5. Massage your feet following periods of activity using a foot roller (Carnation PediRoller) gently underfoot for five minutes per day to reduce the potential soreness in the following days.

What are your top tips when choosing a new pair of shoes?

1. Make sure there is enough room in the front of your shoes (the toe box) to wiggle your toes freely -this is really important and not just for comfort. If the shoe is to tight here then you put yourself at risk of compression lesions such as corns and callous and in worse cases numbness and ulceration if you have impaired sensation and circulation in the toes. Your longest toe should finish about 15 – 20mm from the end of the shoe (roughly the width of your own thumb – a ‘rule of thumb’!), remember this could be your big toe or the toe next to it.

2. Staying with the toe box, ideally there should be enough room in the width so that no joints receive pressure or rubbing for both comfort and safety. Also try to ensure that the sole at the toe box flexes at the same point where your toes bend (go up on tip toes to check this) which helps with push off as you walk, also that the upper material does not crease into your toes. If you are choosing closed shoes or boots there should be sufficient room at the entrance to the toe box to easily slide your foot in when wearing hosiery, if this area is to tight i.e. across the ‘bridge’ of your foot then you can experience rubbing, pressure and eventually swelling from inflammation.shoe-1174452_6403. Ideally your shoes should have a fastening of some sort e.g. laces or straps allowing you to adjust the fit of your shoe when necessary.

4. The shoes should have a slight heel gradient. The heel height of your shoe should be around 20 – 40 mm high and broad for stability and to offset any tightness that you may have in your Achilles tendon. Walking in flat heels and tightness in the Achilles tendon can lead to discomfort and pain in the muscles at the back of your leg and potentially heel pain.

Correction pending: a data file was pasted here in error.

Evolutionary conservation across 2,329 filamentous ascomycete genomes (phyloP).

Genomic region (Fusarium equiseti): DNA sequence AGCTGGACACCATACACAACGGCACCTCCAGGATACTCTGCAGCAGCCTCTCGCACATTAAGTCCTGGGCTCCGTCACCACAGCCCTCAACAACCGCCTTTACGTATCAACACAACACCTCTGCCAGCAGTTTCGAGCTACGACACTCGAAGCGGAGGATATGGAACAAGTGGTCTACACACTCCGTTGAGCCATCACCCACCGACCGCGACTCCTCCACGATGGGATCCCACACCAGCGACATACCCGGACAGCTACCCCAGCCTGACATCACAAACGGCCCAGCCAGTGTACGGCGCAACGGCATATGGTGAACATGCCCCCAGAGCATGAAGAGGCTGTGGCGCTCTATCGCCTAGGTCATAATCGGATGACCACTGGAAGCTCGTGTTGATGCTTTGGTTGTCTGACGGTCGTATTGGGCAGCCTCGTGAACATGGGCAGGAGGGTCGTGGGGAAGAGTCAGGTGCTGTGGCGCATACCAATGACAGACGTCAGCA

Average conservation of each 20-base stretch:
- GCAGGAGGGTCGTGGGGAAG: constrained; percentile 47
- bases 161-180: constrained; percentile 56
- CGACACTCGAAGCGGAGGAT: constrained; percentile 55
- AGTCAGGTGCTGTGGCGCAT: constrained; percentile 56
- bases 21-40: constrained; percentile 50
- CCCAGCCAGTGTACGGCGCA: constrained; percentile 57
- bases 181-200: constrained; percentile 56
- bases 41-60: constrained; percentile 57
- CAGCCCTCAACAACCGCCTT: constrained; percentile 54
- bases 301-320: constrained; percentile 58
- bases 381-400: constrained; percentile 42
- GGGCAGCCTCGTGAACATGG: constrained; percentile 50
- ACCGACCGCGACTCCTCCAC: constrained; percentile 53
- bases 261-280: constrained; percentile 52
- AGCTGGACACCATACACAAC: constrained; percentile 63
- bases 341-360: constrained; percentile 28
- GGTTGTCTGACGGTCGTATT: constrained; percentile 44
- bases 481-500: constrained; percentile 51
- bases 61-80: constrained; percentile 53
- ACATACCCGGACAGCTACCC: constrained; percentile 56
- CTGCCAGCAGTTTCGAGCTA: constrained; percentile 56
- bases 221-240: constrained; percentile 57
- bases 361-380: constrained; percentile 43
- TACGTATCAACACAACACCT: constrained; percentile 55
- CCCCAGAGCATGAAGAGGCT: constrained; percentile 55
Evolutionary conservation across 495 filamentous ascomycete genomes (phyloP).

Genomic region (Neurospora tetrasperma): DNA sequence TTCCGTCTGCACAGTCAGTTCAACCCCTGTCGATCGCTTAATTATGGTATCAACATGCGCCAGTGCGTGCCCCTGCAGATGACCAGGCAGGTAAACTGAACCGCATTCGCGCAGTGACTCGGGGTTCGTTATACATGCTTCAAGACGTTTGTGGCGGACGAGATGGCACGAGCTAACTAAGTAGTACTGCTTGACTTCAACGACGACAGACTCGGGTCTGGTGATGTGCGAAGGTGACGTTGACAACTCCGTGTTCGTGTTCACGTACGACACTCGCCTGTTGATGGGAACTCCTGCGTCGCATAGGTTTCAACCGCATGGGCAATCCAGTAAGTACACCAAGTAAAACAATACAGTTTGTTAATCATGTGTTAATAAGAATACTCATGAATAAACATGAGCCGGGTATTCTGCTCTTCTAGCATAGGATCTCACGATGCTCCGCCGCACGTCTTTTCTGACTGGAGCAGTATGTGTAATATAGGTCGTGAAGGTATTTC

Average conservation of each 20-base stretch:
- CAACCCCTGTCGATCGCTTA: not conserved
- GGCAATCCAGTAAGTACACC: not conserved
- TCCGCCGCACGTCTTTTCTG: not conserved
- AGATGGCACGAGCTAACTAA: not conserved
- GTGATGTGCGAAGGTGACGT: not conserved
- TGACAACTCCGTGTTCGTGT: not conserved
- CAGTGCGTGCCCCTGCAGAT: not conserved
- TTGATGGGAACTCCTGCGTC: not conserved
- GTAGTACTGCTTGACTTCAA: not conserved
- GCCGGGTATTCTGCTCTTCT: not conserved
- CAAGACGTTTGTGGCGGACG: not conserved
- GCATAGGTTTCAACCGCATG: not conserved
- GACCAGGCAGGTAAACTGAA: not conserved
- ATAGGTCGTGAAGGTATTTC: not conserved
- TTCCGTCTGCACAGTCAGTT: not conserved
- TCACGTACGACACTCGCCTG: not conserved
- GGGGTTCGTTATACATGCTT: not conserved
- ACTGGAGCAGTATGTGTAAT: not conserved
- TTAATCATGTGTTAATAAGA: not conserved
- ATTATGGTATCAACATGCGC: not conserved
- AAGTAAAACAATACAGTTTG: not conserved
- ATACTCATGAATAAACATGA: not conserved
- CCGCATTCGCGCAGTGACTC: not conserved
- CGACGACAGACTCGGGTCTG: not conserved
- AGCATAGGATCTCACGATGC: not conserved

5. The upper part of the shoe should be made of natural materials for general flexibility, durability and comfort reducing the possibility of pressure problems to the upper part of your foot.

6. Cushioning inside the shoe is great for comfort and the reduction of the shock of impact when landing on your heel and pushing off from the balls of your feet whilst walking.

7. Choose shoes that are firm in the midsole which is the portion of the shoe between the heel and the toe box (so that you can’t twist them like a dishcloth), this facilitating plantar fascial offloading whilst walking.

About Michael Ratcliffe: Michael qualified as a podiatrist from Brighton University in 1989. Michael has clinical experience working in the National Health Service specialising in lower limb gait rehabilitation post trauma. Michael has commercial and industrial experience, working for an orthoses manufacturer and academic experience, as Lecturer in Podiatry (Anatomy and Pathomechanics) and Head of School at the Birmingham School of Podiatry, Birmingham Metropolitan College. Michael’s academic interests centre on researching the mechanical behaviour of the heel fibro-fatty padding within gait. From December 2014 Michael has been appointed as Sales Training Manager for Cuxson Gerrard Co Ltd. He continues also to work in private practice.